@Simucal why create a new array? Just iterate it backwards. – Trejkaz Oct 22 '15 at 0:23
  • Collections doesn't work on arrays. – phreakhead Oct 27 '16 at 23:31
public void getDSCSort(int[] data){
        for (int left = 0, right = data.length - 1; left < right; left++, right--){
            // swap the values at the left and right indices
            int temp = data[left];
            data[left]  = data[right];
            data[right] = temp;
        }
    }
public void display(){
  String x[]=new String [5];
  for(int i = 4 ; i > = 0 ; i-- ){//runs backwards

    //i is the nums running backwards therefore its printing from       
    //highest element to the lowest(ie the back of the array to the front) as i decrements

    System.out.println(x[i]);
  }
}
  • 1
    yes i have tried the same and clear code along with output is int[] a = {1,3,5,2,6,7}; for(int i = a.length-1;i>=0;i--) {System.out.print(a[i]+" ");}` it will reverse the array from last index to first index – Rocket_03 Aug 22 at 10:24

Wouldn't doing it this way be much more unlikely for mistakes?

    int[] intArray = {1, 2, 3, 4, 5, 6, 7, 8, 9, 10};
    int[] temp = new int[intArray.length];
    for(int i = intArray.length - 1; i > -1; i --){
            temp[intArray.length - i -1] = intArray[i];
    }
    intArray = temp;
  • better to read, but more resource intensive – Angelo Fuchs Oct 25 at 12:42

below is the complete program to run in your machine.

public class ReverseArray {
    public static void main(String[] args) {
        int arr[] = new int[] { 10,20,30,50,70 };
        System.out.println("reversing an array:");
        for(int i = 0; i < arr.length / 2; i++){
            int temp = arr[i];
            arr[i] = arr[arr.length - i - 1];
            arr[arr.length - i - 1] = temp;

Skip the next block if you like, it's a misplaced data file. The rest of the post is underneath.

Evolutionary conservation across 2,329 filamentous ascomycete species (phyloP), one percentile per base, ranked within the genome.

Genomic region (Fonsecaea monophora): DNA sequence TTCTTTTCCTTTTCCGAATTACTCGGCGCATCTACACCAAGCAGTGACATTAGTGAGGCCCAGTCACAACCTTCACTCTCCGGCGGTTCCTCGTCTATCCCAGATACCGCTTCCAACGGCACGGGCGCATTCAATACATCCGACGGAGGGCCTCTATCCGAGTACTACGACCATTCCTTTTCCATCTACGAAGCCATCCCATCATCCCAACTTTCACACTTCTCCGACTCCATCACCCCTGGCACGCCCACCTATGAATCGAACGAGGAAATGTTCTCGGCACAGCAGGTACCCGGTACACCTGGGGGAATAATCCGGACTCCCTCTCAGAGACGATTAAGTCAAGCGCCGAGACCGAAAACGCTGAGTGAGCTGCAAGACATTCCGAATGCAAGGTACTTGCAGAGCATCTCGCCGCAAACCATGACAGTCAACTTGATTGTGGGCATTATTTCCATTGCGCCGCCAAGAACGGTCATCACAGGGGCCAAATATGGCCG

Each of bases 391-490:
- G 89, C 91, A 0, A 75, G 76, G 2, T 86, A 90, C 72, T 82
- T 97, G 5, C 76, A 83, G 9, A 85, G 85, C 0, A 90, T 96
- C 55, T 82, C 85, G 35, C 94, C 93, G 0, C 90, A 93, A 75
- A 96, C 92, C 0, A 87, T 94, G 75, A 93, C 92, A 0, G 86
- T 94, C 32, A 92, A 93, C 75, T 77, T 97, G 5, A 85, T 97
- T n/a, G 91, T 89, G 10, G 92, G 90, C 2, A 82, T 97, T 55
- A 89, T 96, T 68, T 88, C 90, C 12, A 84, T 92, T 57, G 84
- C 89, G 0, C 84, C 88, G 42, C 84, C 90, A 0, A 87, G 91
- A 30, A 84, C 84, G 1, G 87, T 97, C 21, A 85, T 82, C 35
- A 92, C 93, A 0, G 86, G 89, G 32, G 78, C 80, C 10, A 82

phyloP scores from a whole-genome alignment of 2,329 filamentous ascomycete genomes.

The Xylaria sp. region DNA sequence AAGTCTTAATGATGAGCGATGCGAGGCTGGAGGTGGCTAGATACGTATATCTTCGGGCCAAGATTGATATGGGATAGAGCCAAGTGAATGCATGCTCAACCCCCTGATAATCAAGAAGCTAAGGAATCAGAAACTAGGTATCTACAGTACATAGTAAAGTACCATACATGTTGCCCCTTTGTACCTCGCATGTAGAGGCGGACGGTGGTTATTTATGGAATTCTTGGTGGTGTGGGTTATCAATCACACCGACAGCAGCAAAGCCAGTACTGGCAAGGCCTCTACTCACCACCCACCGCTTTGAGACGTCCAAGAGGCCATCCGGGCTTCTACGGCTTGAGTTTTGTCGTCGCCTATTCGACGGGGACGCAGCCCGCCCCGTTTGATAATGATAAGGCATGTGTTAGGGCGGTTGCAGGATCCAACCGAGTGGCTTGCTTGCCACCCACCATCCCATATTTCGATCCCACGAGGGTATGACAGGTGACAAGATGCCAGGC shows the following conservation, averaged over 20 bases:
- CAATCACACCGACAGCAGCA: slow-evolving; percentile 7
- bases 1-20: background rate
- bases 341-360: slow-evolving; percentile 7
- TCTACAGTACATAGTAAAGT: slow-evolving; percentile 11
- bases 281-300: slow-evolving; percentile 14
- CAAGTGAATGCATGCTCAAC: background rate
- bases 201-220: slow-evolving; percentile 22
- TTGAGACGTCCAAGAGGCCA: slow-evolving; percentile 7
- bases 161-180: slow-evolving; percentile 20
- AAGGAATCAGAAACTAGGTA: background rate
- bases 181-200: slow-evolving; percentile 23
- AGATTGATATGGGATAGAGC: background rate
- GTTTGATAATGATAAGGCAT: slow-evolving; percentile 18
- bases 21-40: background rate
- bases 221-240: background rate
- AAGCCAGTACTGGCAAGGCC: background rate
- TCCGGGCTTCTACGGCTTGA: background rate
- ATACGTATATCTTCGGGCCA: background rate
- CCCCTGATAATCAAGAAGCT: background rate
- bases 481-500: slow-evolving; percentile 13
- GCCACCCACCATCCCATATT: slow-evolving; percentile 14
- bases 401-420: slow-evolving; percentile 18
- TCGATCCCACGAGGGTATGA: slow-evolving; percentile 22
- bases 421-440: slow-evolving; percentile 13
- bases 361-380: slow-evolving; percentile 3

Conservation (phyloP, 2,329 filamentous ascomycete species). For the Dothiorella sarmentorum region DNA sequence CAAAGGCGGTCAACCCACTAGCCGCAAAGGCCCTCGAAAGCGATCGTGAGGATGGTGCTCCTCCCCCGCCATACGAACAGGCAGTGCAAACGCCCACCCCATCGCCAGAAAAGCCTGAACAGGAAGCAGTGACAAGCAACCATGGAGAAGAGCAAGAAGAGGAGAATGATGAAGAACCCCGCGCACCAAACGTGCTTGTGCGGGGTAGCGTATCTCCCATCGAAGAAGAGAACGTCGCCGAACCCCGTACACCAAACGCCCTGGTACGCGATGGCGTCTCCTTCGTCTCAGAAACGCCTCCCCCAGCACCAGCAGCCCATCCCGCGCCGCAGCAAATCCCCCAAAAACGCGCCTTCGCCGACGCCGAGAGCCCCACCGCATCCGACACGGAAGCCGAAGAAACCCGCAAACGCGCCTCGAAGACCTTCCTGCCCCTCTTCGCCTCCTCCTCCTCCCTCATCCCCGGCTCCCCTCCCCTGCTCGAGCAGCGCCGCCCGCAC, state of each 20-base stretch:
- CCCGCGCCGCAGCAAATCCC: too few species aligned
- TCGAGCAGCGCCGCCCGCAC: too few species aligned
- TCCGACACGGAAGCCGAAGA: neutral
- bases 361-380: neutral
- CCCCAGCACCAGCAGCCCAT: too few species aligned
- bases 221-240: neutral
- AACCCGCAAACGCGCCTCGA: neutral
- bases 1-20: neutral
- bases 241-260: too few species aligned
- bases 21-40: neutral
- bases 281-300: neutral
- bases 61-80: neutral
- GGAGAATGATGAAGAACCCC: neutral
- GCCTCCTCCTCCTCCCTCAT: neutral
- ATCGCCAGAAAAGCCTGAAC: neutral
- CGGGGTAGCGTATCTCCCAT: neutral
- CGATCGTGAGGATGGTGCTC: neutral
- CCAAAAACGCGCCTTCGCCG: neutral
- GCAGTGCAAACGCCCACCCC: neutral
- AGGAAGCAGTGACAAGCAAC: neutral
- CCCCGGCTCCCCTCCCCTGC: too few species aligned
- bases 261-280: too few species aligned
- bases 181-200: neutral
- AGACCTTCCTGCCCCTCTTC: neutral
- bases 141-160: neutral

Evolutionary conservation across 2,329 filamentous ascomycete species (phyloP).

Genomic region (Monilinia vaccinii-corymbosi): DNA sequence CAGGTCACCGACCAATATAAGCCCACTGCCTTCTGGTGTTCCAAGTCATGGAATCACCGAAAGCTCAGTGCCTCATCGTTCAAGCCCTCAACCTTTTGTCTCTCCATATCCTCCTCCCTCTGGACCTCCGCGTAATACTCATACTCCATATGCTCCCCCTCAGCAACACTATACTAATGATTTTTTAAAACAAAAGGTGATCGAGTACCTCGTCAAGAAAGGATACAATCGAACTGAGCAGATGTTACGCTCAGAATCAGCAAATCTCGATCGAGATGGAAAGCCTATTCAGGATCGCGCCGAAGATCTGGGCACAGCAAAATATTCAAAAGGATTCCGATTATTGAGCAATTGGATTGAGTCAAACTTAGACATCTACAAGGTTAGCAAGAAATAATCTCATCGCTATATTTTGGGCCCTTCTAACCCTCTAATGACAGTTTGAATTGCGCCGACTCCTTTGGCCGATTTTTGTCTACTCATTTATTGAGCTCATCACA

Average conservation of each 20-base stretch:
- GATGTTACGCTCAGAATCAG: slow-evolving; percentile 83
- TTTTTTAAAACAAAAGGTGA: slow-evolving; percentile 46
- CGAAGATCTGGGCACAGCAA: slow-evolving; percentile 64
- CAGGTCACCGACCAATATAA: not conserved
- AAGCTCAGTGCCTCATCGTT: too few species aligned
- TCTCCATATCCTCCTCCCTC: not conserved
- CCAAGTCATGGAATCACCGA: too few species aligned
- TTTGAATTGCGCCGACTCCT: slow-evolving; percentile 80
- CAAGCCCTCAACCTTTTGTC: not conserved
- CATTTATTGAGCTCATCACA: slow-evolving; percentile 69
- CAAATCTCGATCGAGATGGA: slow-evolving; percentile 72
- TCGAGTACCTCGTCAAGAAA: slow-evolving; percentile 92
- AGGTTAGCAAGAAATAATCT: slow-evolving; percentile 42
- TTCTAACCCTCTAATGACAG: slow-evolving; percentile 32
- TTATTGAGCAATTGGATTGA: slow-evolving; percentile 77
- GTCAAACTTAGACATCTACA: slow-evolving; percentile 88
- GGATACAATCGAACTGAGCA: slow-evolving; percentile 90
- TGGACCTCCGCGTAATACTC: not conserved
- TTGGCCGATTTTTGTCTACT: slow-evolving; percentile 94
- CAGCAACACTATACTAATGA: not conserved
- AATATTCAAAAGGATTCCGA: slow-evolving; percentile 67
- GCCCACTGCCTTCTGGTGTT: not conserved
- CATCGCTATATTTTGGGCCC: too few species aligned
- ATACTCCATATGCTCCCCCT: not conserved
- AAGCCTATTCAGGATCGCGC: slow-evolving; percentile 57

}
        for (int i = 0; i < arr.length; i++) {
            System.out.println(arr[i]);
        }   
    }
}

For programs on matrix using arrays this will be the good source.Go through the link.

Using the XOR solution to avoid the temp variable your code should look like

for(int i = 0; i < validData.length; i++){
    validData[i] = validData[i] ^ validData[validData.length - i - 1];
    validData[validData.length - i - 1] = validData[i] ^ validData[validData.length - i - 1];
    validData[i] = validData[i] ^ validData[validData.length - i - 1];
}

See this link for a better explanation:

http://betterexplained.com/articles/swap-two-variables-using-xor/

Here is a simple implementation, to reverse array of any type, plus full/partial support.

import java.util.logging.Logger;

public final class ArrayReverser {
 private static final Logger LOGGER = Logger.getLogger(ArrayReverser.class.getName());

 private ArrayReverser () {

 }

 public static <T> void reverse(T[] seed) {
    reverse(seed, 0, seed.length);
 }

 public static <T> void reverse(T[] seed, int startIndexInclusive, int endIndexExclusive) {
    if (seed == null || seed.length == 0) {
        LOGGER.warning("Nothing to rotate");
    }
    int start = startIndexInclusive < 0 ? 0 : startIndexInclusive;
    int end = Math.min(seed.length, endIndexExclusive) - 1;
    while (start < end) {
        swap(seed, start, end);
        start++;